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Lessons from 2020 for equity in global eye health

by Dr Matire Harwood & Dr William Cunningham

With so much that occurred across the world in 2020, some people might have missed that last year marked the culmination of a global initiative for the elimination of avoidable blindness, VISION 2020: The Right to Sight, preceded by the publication of a WHO World Report on Vision1 and the 73rd World Health Assembly resolution on integrated people-centred eye care. The Lancet Global Health Commission on Global Eye Health reports on these events, focusing on outcomes from VISION 2020.2 We thank the commissioners for the opportunity to introduce this substantial body of work, and applaud their constant advocacy, research achievements, and comprehensive recommendations for future efforts to improve global eye health.

As eye and health equity experts, we read the findings from this Commission as pessimistic optimists. Our pessimism arises in response to the inequities described throughout the report. Inequities are defined as differences in health that are not only avoidable but also unfair and unjust.3 Inequities also “entail a failure to avoid or overcome inequalities that infringe on fairness and human rights norms” including the right to enjoy life and participate with family, in the community, nation, and the world in meaningful ways.4 The Commission reports on multiple breaches in human rights across all levels of eye health. In summary, people’s rights to sight are undermined because of: (1) differential access or exposure to the determinants of eye health including wealth or poverty, education, and discrimination (on the basis of gender, ethnicity, Indigeneity, age, and social status); (2) differential access to eye health care; (3) differences in the quality of care received (unequal treatment); and (4) differential access to participation in the eye workforce (as governors, funders, policy makers, clinicians, and researchers).

Frustratingly, political inaction, deliberate or not, is a major barrier to addressing many of these issues. When considering other major health issues in 2020 (eg, COVID-19, Black Lives Matter, climate change), flawed political decisions suggest that some leaders have “a pessimistic vision of humanity itself, which is reduced to a racial and economic expression of biological survival”.5

Therefore, similar to the campaigning eye surgeon Fred Hollows, we need to counter such thinking as “optimist[s], always, that the world can be a better place”.6 Optimism and equity will succeed in the right circumstances. In Aotearoa (New Zealand), leaders from science, health, and politics came together in 2020 to manage COVID-19. The process, lauded internationally for its results,7 is not perfect and continues to evolve in regard to equity.8 Yet values such as courage, kindness, and teamwork, underpinned by optimism, were key.7

Although Aotearoa set an outstanding example of the management of COVID-19, the country still experiences eye health inequities. Indigenous people, including Māori and Pasifika, have higher rates of uncorrected refractive error, keratoconus, untreated cataract, and diabetic retinopathy.9 Aotearoa is also afflicted by universal eye health issues including the absence of Indigenous workforce representation, complex barriers to health care, and scarce research that specifically examines equitable eye care. Fortunately, Aotearoa now has various groups such as the Royal Australian and New Zealand College of Ophthalmology, Kapo Māori (support group for Māori with vision and hearing loss), Fred Hollows Foundation New Zealand, and The Blind Foundation of New Zealand, which are all committed to improving eye health equity in the country. We draw upon our core values of courage, kindness, and teamwork, and are thankful for the work on this Commission to help guide our efforts. Similar values are threaded throughout the Commission. We read of eye health workers safeguarding the rights of people; developing and delivering services within communities; growing the evidence base to inform better eye care; and resisting notions that eye care is a luxury and eye health is a privilege. Articles cited in the Commission reflect the work that occurs despite unenthusiastic political environments. Such outstanding leadership has resulted in the age-standardised global prevalence of blindness falling by 28% in the past 30 years.2 Major infectious diseases causing blindness have also declined significantly since the 1990s, and will be potentially eradicated by 2030. This news is exciting and inspiring.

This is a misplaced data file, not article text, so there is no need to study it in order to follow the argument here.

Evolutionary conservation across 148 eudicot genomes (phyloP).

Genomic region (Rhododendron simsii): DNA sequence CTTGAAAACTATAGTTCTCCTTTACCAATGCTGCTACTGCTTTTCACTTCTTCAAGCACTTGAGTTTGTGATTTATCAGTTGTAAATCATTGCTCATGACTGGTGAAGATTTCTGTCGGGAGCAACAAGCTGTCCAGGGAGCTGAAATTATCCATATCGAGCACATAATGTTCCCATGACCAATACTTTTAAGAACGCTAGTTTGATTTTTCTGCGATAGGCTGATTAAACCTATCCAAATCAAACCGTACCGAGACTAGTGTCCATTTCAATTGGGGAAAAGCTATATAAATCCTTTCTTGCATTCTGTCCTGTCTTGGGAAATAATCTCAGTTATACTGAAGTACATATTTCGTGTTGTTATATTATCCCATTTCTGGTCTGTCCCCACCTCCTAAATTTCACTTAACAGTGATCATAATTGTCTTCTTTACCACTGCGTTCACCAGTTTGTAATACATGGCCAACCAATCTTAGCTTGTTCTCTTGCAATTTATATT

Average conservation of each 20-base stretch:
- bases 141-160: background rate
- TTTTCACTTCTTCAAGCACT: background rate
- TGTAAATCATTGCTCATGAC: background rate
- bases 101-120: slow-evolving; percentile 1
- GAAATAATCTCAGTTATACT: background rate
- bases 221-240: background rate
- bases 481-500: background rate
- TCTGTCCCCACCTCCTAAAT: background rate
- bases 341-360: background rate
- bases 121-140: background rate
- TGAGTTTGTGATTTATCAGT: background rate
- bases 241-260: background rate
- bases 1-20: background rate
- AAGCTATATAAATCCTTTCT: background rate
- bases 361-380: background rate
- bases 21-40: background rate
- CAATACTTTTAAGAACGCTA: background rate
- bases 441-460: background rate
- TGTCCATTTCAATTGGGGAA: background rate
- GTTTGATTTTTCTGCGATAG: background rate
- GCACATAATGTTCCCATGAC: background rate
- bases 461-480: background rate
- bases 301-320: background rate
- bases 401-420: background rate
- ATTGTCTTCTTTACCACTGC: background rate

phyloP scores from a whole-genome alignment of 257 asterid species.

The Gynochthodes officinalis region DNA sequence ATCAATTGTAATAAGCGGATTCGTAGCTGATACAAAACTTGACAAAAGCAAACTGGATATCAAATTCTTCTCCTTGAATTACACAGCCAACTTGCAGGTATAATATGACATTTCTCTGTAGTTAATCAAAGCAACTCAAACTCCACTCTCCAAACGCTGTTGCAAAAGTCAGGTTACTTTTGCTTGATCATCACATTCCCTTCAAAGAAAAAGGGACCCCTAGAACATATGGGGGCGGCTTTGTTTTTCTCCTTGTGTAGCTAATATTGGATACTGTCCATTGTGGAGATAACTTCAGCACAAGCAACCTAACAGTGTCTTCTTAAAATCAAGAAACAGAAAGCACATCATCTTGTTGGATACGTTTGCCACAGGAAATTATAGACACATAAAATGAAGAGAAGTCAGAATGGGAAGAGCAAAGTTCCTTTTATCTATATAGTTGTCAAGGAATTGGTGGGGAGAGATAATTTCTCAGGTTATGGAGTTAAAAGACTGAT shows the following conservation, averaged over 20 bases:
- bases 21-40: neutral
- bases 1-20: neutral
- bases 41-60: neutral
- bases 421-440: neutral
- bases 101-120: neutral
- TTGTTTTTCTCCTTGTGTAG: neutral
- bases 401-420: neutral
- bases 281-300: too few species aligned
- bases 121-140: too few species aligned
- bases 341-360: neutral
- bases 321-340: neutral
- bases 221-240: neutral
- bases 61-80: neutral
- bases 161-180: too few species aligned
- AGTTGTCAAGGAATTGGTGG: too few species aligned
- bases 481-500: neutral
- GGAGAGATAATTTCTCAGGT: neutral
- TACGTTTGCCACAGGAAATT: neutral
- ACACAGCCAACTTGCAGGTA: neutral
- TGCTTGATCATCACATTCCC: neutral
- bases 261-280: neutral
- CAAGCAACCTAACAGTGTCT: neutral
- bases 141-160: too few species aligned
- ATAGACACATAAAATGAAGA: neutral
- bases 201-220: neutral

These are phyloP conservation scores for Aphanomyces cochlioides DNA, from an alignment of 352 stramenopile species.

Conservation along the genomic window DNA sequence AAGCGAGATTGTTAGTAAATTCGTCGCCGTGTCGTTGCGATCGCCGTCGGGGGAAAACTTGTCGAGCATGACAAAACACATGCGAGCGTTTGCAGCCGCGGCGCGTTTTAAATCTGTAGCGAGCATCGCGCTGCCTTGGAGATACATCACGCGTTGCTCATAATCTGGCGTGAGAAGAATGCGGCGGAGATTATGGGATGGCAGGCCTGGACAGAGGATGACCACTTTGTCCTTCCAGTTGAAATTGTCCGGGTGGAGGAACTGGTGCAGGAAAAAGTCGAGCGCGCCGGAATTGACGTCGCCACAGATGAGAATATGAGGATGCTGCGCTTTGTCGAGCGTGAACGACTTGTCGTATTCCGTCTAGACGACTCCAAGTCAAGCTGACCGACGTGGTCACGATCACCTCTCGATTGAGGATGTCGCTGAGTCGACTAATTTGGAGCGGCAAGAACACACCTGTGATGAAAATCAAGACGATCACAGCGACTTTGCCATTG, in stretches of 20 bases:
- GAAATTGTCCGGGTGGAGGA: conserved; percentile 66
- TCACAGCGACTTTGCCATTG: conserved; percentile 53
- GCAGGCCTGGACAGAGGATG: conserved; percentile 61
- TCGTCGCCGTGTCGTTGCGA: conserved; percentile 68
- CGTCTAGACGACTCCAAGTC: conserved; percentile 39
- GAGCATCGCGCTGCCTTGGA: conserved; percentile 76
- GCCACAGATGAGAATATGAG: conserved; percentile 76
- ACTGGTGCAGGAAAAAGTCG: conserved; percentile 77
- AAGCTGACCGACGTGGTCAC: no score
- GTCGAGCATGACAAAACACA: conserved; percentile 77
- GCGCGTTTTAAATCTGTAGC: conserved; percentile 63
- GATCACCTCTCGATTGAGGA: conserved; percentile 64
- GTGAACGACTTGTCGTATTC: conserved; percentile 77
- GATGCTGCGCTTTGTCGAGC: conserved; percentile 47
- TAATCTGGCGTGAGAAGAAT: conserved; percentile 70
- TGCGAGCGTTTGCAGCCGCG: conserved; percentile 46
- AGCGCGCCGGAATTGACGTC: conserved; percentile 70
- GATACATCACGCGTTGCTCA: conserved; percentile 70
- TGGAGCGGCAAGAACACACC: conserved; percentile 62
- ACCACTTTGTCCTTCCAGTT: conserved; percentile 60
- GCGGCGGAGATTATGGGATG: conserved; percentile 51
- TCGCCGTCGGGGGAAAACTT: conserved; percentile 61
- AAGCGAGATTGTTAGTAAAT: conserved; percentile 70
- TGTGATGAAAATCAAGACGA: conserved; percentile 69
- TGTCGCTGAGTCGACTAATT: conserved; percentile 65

It is crucial that we build on this work to address inequities. Eye health care and research, which is people-centred, Indigenous-led, tackles the intergenerational wider determinants,1 and has a culturally safe workforce10 will not only achieve equity but also has the potential to benefit all, contribute to the global Sustainable Developmental Goals,2 and, as Fred Hollows aspired, make the world a better place.

Whāia te iti kahurangi, ki te tūohu koe me he maunga teitei (Pursue that which is precious, and do not be deterred by anything less than a lofty mountain). We conclude with this Māori proverb about optimism, courage, and passion. We commend the Commission for their sustained optimism to scale the imposing inequities and political inertia; the courage to seek transformative change; and the love they have for people who deserve better. We challenge the courageous, the loving, and the pessimistic optimists to join them.

By Dr Matire Harwood, Associate Professor, Department of General Practice and Primary Care, Faculty of Medical and Health Sciences, University of Auckland, and Dr William Cunningham, Cataract & Retinal Surgeon, Eye Institute, New Zealand

First published 16th February 2021:


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